Our Colorado Avalanche season-in-review series continues with the second installment examining goaltender Semyon Varlamov. The 30-year-old completed his seventh season with the Avs and had an impressive bounce-back year following offseason surgeries on a few lingering injuries.
Going into the season, it was made known to the Avalanche fan base that the goal was for Varlamov to play around 50 games this season as a precautionary measure in hopes of protecting him from being overworked during his season-long rehabilitation. Ironically and unfortunately, Varlamov ended up getting injured for the remainder of the season in his 51st game of the year.
In those 51 games, Varlamov had a 2.68 goals-against average and a .920 save percentage ranking as one of his better seasons in an Avalanche sweater in those categories.
The constant carousel of Avalanche defenseman — many of which were borderline NHLers — was yet another obstacle Varlamov had to overcome this season. The thrown-together group of defensemen, combined with Varlamov’s constant battle with injury and recuperation from surgeries led to a less than ideal win percentage for Colorado when Varlamov was in net. The Avalanche were 24-16-6 with Varlamov between the pipes, good for a 47 percent winning percentage. As a comparison, the 2013-14 season in which he was a Vezina Trophy finalist, the team won 67 percent of the time Varlamov was in net.
As was consistent in all aspects of the team, Varlamov’s home and road splits vastly differ. At home, Varlamov went 15-6-2 with 2.28 goals-against and a .933 save percentage, while on the road he had a 9-10-4 record with a 3.09 goals-against and a .906 save percentage.
The Eye Test
Varlamov’s surgeries looked to have done wonders for Varlamov’s movement and his confidence in his own body’s ability to accomplish what he wanted it to. His movement looked as fiery and snappy as ever and he displayed his confidence in his ability to move laterally quickly by challenging shots a bit more than we are used to seeing.
The addition of goaltending coach Jussi Parkkila to the Avalanche coaching staff helped Varlamov’s game, as Parkkila is very detail-oriented, helping Varlamov in small, but important areas of his game. Many of Parkkila and Varlamov’s practice drills together dealt with the plays from behind the goal line and movement while in the reverse-VH, and those were certainly some of Varlamov’s strengths this season.
Traditionally, Varlamov is known for allowing really bad goals on occasion, which can be summarized by former coach Patrick Roy once infamously saying, “Come on, Varly. This can’t happen.” Well this season, Varlamov kept the “this can’t happen” moments to a minimum. One that particularly comes to mind was in overtime against Filip Forsberg of the Nashville Predators where it looked like Varlamov wasn’t expecting a shot, but a pass across ice and Forsberg ended up shooting, freezing Varlamov for the game-winner during a crucial stretch of games for the Avs.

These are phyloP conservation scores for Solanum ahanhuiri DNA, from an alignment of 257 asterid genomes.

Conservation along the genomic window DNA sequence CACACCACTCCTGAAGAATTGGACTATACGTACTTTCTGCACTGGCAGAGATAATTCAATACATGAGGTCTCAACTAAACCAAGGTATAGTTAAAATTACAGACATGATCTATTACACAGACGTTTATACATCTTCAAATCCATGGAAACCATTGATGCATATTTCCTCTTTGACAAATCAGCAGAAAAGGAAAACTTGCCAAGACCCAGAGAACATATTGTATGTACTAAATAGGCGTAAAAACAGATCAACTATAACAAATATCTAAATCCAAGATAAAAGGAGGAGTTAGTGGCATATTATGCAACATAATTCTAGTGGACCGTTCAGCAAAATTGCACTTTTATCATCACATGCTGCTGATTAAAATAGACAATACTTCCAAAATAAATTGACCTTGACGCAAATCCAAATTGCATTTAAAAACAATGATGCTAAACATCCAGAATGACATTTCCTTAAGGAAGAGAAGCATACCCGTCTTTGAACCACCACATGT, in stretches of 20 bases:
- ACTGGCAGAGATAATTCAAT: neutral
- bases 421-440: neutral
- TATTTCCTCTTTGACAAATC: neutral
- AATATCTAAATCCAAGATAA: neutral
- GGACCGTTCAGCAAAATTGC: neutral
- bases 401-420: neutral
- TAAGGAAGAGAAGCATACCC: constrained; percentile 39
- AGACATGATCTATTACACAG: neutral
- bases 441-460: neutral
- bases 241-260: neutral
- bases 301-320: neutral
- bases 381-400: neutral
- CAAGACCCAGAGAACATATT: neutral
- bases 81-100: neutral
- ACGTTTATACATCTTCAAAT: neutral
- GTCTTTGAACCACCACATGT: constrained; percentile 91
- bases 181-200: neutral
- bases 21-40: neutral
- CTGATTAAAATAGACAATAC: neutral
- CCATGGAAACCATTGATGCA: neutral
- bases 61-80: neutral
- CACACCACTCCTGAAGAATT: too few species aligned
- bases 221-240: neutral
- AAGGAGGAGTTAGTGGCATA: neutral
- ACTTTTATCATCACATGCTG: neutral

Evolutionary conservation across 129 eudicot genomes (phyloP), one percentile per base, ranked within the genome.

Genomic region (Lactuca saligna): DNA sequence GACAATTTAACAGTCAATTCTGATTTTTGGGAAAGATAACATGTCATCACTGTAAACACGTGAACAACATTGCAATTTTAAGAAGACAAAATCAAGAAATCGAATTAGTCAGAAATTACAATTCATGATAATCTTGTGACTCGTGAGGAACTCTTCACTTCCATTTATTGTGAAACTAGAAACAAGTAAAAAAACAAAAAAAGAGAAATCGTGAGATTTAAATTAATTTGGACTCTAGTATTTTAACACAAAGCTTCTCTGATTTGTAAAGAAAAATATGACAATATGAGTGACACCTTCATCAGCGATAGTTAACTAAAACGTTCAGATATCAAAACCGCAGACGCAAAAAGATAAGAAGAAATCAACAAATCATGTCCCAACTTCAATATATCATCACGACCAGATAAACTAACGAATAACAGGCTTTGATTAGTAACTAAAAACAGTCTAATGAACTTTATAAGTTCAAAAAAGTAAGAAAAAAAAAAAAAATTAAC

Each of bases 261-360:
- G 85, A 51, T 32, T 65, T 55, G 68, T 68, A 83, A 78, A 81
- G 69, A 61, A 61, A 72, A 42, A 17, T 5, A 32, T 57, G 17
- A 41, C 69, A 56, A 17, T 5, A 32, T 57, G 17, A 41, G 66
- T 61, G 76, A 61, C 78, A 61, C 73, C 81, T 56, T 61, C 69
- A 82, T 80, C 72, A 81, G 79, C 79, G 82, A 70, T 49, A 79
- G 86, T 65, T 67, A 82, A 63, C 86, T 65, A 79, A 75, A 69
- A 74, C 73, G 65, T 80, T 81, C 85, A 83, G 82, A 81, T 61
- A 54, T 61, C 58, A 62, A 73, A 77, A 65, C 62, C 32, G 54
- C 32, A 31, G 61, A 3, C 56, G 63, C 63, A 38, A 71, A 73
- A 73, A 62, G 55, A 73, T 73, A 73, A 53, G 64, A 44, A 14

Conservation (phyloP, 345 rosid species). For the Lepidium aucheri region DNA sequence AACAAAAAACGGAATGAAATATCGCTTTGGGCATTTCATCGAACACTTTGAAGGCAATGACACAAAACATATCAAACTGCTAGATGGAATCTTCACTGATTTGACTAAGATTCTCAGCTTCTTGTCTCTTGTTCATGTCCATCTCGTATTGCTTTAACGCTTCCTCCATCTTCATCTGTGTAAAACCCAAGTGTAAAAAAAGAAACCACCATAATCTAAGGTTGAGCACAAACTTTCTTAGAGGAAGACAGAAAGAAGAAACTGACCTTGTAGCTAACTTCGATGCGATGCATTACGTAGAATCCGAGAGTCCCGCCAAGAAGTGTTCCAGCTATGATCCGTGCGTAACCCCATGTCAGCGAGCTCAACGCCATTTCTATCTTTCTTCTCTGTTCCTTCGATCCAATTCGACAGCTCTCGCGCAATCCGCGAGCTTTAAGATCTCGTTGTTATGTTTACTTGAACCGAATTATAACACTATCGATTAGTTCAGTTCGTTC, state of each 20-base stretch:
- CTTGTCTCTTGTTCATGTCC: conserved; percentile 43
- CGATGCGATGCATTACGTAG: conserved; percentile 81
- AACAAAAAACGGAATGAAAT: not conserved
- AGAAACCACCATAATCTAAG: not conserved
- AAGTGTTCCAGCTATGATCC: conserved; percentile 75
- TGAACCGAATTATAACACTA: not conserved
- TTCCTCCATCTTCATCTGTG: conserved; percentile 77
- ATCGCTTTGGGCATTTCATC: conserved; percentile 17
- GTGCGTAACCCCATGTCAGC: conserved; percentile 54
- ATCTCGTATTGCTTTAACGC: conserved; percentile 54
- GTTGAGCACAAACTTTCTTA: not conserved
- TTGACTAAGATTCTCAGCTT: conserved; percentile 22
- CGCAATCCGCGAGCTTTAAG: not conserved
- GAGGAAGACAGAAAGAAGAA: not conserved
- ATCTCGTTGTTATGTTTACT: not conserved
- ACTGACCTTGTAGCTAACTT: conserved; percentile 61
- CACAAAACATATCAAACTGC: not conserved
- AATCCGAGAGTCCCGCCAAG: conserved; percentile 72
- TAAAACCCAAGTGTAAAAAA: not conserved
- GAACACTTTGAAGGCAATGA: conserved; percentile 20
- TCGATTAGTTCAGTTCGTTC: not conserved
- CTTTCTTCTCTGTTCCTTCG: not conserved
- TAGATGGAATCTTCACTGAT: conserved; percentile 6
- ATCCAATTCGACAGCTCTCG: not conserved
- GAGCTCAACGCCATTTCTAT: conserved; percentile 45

On the other side of the spectrum, there were several instances where Colorado was getting outshot and outplayed but were still well in the game due to their number-one goaltender’s play. Throughout the season, Varlamov was able to put the team on his shoulders and steal a few games, as well as make the big save that his teammates turned into confidence to help them win games.
The 2017-18 Verdict: B
As the Avalanche surpassed expectations and achieved more than many pundits thought they would, Varlamov followed suit. A year in which his comeback from injury would be the focus and his playing time would be limited, the Avs’ starting goaltender proved that his best years are not behind him and he still adds a lot of value as the starter.
There were several windows throughout the season in which Varlamov missed time due to injury, and his reliability remains a concern, which knocks his season grade down a few points. While he meets the minimum expectation of a .920 save percentage on the year, he did so by the hairs of his chin and much like the entire team, Varlamov’s production on the road has to improve.
Outlook for 2018-19
Luckily, the injury he suffered that fateful March evening in Chicago was not going to be a long-term injury and it wasn’t to any of the areas where he has had a history of getting hurt, so Colorado should expect to have a fully healthy Varlamov. Whether fully-healthy means 100 percent is certainly where the question lies as there will always be concern about Varlamov’s durability.
The Avalanche have acquired Czech goaltender Pavel Francouz already this offseason in hopes to ensure the backup role in Colorado is occupied by a capable goalie. While the Avalanche continue to move forward with a group that is youthful and inexperienced, having a strong, reliable person in net will be critical to any future playoff hopes.
Varlamov has been and will continue to be the strong goaltender the Avalanche need at least for one more season. Now a full year removed from surgery and an entire offseason of training, Varlamov should be ready to start the season healthier than we have seen him in a long time. The circumstances in which he left the season should have him as eager as we’ve ever seen as well.